“Little Sister” screens at 7 p.m. Wednesday at the Madison Museum of Contemporary Art, 227 State St. Tickets are free for museum members, $7 for all others. Not rated, 1:31, three stars out of four.
It’s a little disconcerting to see a film that’s a period piece set only eight years ago, sparking a feeling of “Didn’t that just happen?” Zach Clark’s “Little Sister” is set in the fall of 2008, and the cultural signifiers are everywhere – candidate Obama’s speeches on television, talk of Iraq. There’s even a scene featuring a performance art piece with a dancing Twin Towers.
But Clark’s film uses the moment as a backdrop for a funny, wistful little comedy-drama about family members learning to overcome themselves and reconnect with each other. Can we reconcile with those who know us only too well? Yes, we can.
“Kaili Blues” has its Madison premiere at 7 p.m. Wednesday at the Madison Museum of Contemporary Art, 227 State St. FREE for museum members, $7 for all others. Not rated, 1:49, three stars out of four.
“Man, have you ever had one of those dreams that are completely real?” That’s a line from Richard Linklater in his 1991 debut film “Slacker,” a movie I kept thinking of as I was watching Bi Gan’s “Kaili Blues.” Both films are from first-time filmmakers, daring but a little shaky in execution, promising great things in the future. And both eschew traditional narrative structure for an elliptical, dream-like story.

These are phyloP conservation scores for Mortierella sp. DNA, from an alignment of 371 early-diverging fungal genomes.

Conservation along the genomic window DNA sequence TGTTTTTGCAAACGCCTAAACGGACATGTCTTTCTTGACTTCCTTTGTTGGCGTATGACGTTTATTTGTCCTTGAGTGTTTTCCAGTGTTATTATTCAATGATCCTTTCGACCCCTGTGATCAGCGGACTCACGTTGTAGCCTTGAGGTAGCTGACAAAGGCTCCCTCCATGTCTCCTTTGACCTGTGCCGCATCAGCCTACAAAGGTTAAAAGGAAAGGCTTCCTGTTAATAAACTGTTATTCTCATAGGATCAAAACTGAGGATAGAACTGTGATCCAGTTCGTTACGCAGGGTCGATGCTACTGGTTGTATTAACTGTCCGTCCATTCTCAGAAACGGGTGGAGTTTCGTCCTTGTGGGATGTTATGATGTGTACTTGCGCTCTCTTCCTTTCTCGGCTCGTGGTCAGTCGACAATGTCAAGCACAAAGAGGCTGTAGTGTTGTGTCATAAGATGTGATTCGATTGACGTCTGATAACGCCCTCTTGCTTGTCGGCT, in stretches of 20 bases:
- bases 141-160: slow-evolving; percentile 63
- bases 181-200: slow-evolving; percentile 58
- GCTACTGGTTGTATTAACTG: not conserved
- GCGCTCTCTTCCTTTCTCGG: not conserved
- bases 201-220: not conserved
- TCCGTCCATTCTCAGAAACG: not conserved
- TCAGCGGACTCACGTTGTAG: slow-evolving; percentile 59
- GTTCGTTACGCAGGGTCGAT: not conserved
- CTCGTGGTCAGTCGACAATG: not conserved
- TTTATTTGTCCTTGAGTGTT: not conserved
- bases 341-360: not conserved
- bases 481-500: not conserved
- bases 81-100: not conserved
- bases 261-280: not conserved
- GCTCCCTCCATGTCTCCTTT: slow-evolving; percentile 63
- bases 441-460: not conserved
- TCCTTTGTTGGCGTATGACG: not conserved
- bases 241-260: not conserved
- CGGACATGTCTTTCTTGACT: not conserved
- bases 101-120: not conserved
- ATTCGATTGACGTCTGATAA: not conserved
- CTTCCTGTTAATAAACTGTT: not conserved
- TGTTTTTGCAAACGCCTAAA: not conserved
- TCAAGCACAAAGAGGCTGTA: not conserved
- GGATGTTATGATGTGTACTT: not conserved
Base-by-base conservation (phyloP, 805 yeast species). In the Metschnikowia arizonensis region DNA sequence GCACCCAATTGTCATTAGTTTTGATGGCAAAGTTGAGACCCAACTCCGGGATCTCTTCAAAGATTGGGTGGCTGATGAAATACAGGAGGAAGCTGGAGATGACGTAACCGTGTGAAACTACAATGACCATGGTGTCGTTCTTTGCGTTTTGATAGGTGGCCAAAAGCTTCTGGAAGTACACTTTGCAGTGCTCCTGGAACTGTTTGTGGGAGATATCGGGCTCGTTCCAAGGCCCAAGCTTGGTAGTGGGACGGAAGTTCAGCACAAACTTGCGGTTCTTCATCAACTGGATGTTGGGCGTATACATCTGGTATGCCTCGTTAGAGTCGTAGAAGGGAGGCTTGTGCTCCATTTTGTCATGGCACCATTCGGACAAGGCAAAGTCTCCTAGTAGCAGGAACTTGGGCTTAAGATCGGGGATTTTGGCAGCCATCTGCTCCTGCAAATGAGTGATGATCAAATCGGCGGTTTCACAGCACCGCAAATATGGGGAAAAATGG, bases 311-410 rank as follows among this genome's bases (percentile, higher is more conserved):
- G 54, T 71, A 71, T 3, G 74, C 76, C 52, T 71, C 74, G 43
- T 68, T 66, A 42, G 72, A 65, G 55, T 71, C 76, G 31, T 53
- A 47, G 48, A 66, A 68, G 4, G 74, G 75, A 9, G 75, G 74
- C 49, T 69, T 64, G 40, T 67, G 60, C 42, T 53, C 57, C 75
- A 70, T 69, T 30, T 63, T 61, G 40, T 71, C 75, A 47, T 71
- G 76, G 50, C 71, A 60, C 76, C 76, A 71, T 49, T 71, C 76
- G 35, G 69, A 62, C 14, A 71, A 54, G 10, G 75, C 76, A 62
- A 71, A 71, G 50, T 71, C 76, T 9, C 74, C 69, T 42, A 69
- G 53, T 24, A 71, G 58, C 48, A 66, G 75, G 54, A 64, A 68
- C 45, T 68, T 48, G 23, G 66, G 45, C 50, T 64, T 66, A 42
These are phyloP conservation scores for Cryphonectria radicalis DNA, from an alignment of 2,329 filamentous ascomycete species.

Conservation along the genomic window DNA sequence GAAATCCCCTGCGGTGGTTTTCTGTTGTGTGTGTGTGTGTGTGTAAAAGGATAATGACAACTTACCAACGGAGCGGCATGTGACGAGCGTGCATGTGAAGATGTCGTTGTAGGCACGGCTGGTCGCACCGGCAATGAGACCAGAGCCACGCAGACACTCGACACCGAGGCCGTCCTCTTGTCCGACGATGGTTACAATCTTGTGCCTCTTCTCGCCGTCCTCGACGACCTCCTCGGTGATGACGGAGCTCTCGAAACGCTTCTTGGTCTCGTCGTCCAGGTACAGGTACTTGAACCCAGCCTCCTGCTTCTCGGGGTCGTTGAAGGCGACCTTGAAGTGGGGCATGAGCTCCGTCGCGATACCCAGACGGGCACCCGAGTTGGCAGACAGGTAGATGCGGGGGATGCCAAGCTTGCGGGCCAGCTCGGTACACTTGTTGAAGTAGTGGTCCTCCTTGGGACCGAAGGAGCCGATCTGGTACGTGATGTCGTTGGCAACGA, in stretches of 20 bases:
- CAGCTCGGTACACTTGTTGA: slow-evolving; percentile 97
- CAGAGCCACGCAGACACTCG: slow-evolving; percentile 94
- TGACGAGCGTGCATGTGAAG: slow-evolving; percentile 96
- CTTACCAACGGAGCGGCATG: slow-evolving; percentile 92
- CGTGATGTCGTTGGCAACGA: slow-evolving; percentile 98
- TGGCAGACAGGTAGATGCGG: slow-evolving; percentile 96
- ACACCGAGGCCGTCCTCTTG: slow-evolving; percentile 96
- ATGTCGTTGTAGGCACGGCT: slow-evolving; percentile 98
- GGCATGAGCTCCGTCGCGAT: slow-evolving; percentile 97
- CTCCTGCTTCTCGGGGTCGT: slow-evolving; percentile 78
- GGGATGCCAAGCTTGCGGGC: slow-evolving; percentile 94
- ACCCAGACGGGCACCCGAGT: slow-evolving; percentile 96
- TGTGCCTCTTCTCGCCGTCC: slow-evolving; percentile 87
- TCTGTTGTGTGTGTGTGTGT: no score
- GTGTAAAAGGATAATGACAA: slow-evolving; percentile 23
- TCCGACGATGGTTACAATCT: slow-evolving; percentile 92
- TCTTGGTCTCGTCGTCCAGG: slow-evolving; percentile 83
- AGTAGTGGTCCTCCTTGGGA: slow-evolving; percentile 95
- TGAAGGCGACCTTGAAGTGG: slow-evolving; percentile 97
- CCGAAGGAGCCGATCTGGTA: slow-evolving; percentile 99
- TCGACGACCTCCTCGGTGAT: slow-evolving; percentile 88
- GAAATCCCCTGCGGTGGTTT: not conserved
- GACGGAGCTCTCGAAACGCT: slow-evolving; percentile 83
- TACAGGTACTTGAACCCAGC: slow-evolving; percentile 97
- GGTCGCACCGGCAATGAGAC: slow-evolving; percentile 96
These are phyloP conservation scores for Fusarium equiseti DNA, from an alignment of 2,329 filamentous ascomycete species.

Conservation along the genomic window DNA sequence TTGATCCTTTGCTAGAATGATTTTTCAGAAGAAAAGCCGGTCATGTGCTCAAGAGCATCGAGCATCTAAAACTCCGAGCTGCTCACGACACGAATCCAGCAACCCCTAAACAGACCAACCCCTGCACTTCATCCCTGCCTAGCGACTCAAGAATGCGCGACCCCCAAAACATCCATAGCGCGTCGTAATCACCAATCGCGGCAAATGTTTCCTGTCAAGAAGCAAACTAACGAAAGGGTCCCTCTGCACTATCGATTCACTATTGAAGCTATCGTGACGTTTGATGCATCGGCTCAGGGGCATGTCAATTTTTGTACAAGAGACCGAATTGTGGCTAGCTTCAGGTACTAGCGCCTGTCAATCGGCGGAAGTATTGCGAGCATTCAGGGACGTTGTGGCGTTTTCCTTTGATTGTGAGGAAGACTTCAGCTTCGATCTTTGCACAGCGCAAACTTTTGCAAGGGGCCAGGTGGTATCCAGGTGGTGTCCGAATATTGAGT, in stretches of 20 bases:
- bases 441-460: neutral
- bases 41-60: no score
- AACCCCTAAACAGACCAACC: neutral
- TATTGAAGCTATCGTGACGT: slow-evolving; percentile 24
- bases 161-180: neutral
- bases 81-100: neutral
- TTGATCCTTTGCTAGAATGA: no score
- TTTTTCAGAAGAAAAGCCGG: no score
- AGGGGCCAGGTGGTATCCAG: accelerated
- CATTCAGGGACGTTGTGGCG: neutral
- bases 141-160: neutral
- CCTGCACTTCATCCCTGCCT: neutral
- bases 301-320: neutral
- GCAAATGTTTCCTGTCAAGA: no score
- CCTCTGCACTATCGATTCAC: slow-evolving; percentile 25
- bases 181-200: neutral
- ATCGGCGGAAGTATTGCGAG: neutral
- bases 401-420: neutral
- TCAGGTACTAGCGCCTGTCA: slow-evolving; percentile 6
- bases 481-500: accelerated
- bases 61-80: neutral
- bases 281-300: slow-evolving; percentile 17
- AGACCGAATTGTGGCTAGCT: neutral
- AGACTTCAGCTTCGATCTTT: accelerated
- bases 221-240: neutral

“Let the Fire Burn” screens at 7 p.m. Thursday, Nov. 7, at the Madison Museum of Contemporary Art as part of its Spotlight Cinema series. Not rated, 1:35, three and a half stars out of four.
Jason Osder’s documentary “Let the Fire Burn” opens with what looks like some kind of natural disaster, a massive inferno that engulfed a Philadelphia neighborhood in 1985, destroying 61 homes and killing 11 people, five of them children.
“Museum Hours” screens at 7 p.m. Thursday at the Madison Museum of Contemporary Art. Free for members; $7 at the door for everyone else. Not rated, 1:46, three and a half stars out of four.
It’s fitting, of course, that a film called “Museum Hours” would screen at a museum, although the classical paintings in Jem Cohen’s film would stick out like a sore thumb among MMoCA’s more contemporary pieces. Still, the film captures the contemplative feeling of whiling away a couple of hours among some of the world’s great works of art, especially in the company of a couple of engaging, droll guides.